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Published: June 17th 2009
We couldn't have asked for a better day weather-wise for our coach tour to Portmierion and
Porthmadog. I had heard of the former as they make world-famous pottery but not
the latter (apparently the birth place of actor Anthony Hopkins. If it is not,
then when he reads this he can let me know!).
The journey to Portmierion was absolutely beautiful. We went through a few small
towns and through the slate caverns several miles from Portmierion. Up either
side of the roadway rose steep sides made entirely from dark grey/black slate
and jutting out as if in many layers. It was a very unusual sight. The road was windy
but scenic with lots of cottages, farmhouses, streams and waterfalls gracing the
countryside. Coming into Portmierion itself was exciting as we approached the entrance gates.
The strange juxtaposition of styles and buildings of Portmeirion was the dream of architect Sir Clough Williams-Ellis. He designed the resort to engage the visitor with interesting views wherever they should stop. It took around 50 years to complete and was host to 1970s series
"The Prisoner" with Patrick McGoogan (see YouTube). Portmeirion was intended to be a demonstration of how a naturally beautiful site
Our first view
could be developed sympathetically.
It was a sheer delight as soon as we stepped through it's main archway and into
the development. The sea was to the left of the road through the town the view
was spectacular. The architecture was a mixture of Italian, French and Islamic
and the colours of the buildings were white, terracotta, duck egg blue and
yellow. In many ways it was a surreal place, totally idyllic and surprisingly,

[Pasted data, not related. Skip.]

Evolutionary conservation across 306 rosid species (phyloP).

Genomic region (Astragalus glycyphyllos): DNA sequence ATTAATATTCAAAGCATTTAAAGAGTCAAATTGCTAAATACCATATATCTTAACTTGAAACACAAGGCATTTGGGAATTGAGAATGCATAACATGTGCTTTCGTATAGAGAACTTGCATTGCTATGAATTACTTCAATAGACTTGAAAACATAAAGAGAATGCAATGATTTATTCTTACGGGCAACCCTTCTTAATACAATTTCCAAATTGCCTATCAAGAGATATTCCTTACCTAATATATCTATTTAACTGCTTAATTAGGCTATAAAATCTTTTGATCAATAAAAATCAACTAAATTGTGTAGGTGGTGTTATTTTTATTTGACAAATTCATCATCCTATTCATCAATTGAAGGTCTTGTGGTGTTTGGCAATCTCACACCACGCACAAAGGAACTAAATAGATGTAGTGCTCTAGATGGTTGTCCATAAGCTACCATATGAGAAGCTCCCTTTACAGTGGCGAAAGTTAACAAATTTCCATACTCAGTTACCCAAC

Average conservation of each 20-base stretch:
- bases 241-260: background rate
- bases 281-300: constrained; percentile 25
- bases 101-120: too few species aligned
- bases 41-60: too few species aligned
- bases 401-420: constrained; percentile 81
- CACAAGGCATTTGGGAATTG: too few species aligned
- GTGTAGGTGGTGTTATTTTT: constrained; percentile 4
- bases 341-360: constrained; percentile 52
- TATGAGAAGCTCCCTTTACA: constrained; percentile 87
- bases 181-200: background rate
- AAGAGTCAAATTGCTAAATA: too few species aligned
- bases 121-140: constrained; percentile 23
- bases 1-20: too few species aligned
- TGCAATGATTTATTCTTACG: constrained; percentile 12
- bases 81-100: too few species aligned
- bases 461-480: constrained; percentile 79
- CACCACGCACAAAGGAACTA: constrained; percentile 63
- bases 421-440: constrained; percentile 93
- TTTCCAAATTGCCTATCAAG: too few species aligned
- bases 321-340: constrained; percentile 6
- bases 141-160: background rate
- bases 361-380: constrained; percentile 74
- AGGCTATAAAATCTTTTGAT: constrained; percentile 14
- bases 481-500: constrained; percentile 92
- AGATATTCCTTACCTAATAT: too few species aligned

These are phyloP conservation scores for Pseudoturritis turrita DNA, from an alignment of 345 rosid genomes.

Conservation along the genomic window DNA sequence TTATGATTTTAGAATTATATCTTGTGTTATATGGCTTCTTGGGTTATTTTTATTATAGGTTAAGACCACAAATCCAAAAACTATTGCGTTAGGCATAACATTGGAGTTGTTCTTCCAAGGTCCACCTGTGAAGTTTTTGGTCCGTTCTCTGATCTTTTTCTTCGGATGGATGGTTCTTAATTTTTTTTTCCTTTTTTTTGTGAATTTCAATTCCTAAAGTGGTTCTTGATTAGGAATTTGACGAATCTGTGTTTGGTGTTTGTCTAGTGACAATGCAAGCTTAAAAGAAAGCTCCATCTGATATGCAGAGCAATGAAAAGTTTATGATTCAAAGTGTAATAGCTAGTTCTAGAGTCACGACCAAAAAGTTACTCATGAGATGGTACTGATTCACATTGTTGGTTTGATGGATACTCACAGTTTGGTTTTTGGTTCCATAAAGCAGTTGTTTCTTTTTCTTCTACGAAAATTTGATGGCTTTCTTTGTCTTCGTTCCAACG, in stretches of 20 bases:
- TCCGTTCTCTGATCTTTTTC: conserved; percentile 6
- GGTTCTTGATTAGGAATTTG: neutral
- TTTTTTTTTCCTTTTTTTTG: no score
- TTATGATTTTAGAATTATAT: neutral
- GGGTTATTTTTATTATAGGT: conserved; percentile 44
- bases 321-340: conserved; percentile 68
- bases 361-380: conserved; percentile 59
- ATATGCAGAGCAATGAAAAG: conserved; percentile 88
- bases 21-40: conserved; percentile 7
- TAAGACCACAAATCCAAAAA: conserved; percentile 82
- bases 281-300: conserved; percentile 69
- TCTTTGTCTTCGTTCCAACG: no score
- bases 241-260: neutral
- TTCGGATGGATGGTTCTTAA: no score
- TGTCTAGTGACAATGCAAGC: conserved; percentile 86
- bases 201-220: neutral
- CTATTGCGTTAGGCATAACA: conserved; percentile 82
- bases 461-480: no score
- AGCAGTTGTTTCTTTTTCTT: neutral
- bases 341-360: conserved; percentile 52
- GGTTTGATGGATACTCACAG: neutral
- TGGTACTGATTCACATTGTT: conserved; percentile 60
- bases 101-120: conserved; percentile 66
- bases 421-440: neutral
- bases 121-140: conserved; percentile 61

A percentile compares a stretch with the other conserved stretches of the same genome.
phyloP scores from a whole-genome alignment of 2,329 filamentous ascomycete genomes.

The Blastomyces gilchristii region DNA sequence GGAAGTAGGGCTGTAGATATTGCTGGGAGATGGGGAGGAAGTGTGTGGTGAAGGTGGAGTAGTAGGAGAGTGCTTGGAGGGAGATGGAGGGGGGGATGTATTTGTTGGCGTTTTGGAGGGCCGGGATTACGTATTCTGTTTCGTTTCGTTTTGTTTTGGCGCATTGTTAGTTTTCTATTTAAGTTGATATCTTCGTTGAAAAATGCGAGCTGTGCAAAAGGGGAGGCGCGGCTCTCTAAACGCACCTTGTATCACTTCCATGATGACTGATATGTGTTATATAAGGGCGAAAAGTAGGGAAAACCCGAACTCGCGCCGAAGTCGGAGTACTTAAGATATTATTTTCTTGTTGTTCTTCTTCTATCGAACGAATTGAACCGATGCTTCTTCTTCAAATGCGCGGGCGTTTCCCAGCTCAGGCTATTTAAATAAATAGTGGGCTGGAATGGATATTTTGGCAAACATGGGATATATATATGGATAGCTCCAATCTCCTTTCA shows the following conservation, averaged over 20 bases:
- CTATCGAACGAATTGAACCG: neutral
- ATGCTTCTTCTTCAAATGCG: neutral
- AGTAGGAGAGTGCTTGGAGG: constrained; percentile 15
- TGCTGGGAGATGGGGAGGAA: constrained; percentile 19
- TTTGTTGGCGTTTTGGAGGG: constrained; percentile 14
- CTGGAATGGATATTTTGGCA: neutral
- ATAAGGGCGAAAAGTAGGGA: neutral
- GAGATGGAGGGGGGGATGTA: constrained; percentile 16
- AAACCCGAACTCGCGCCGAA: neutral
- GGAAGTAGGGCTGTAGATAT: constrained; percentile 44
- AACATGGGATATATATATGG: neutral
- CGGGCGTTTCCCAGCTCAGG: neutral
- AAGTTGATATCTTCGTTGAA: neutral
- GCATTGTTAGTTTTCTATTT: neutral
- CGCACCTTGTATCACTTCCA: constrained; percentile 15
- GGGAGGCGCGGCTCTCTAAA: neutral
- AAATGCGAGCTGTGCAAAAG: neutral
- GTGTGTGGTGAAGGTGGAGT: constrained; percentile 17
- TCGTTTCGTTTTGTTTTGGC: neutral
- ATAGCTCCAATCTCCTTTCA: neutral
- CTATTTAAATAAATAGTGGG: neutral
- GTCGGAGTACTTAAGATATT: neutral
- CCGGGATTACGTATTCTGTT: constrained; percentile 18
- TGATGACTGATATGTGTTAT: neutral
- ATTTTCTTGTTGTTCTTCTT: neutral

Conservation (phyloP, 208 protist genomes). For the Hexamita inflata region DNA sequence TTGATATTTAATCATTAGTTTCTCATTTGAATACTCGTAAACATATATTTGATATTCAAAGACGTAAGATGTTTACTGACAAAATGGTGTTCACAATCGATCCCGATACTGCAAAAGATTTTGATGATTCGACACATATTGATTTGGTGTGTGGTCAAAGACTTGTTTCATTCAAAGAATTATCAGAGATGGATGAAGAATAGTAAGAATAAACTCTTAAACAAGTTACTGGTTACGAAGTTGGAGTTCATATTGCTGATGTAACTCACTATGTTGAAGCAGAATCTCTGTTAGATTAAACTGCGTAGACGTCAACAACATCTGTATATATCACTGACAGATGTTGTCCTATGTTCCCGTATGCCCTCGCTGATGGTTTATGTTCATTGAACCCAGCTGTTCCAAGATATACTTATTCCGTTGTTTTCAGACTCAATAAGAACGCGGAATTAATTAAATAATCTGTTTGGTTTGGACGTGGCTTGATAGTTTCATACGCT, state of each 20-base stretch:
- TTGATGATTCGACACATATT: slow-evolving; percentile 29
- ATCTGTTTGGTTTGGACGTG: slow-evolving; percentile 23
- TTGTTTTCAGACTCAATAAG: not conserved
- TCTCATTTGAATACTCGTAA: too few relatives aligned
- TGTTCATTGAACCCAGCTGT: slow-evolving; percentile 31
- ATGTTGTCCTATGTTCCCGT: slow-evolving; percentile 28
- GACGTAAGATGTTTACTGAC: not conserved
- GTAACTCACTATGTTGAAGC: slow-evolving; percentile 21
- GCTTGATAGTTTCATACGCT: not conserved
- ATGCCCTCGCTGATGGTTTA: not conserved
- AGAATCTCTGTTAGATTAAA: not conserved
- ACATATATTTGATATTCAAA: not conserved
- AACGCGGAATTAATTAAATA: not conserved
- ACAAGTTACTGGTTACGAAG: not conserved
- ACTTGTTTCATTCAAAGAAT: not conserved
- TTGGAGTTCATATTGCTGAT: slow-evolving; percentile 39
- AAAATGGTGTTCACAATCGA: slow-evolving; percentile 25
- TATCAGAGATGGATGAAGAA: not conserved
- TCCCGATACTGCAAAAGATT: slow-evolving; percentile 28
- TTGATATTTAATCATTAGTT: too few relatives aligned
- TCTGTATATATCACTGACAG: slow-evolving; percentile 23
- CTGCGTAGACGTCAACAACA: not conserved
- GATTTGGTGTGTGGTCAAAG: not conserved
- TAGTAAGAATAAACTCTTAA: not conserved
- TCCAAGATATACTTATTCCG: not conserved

not overcrowded by tourists, or perhaps we were just lucky on the day! There is
one small hotel overlooking the shores of the beautiful estuary which had a
winding sandy shore attached. We didn't have time but apparently there is a
lovely coastal walk which can be followed around Portmierion. We will definitely
save that for another day. The village itself has several small shops and cafes
in which to stop and sample the goods in a village which doesn't seem to keep
track of time. There are many birds such as chaffinch, great tits and blackbirds
who come around the cafes to clear up the crumbs. Such a delight.
Just a couple of miles outside Portmierion is Porthmadog (pronounced
Port-maddock). On the road
What a beautiful sight
to Portmadog we passed Castle Deudraeth.
on the left. A splendid looking castle with a busy restaurant attached but with ample car
parking space and it's menu exhibited outside . On entering Porthmadog we passed
a beautiful old railway station called Ffestiniog which boasts a steam train ride
(real old fashioned style) several times a day complete with on board waiter and
with carriages divided into First Class, Second Class and Third Class. The
station itself has a lovely cafe/bar but if you didn't want to buy anything, you
can just sit on the benches in the station and observe all that is going on.
This is a must for any rail enthusiast.
Just further up the road was a lovely marina/harbour with cafes around the outside and plenty of seats to sit on
and admire the view. It was a busy shopping town with furniture/clothes/pet
shops/charity shops/bookshops and cafes and is well worth a visit if you are in
Portmerion as it is only a couple of miles away. The Tourist Information Centre is easily located upon entering the
town from Portmerion for information as well as to hear the lovely Welsh accent
spoken by the employees.
First view of the estuary coming from the village
We had a very interesting and intriguing day and the road home around the coast of North Wales
was the icing on the cake!
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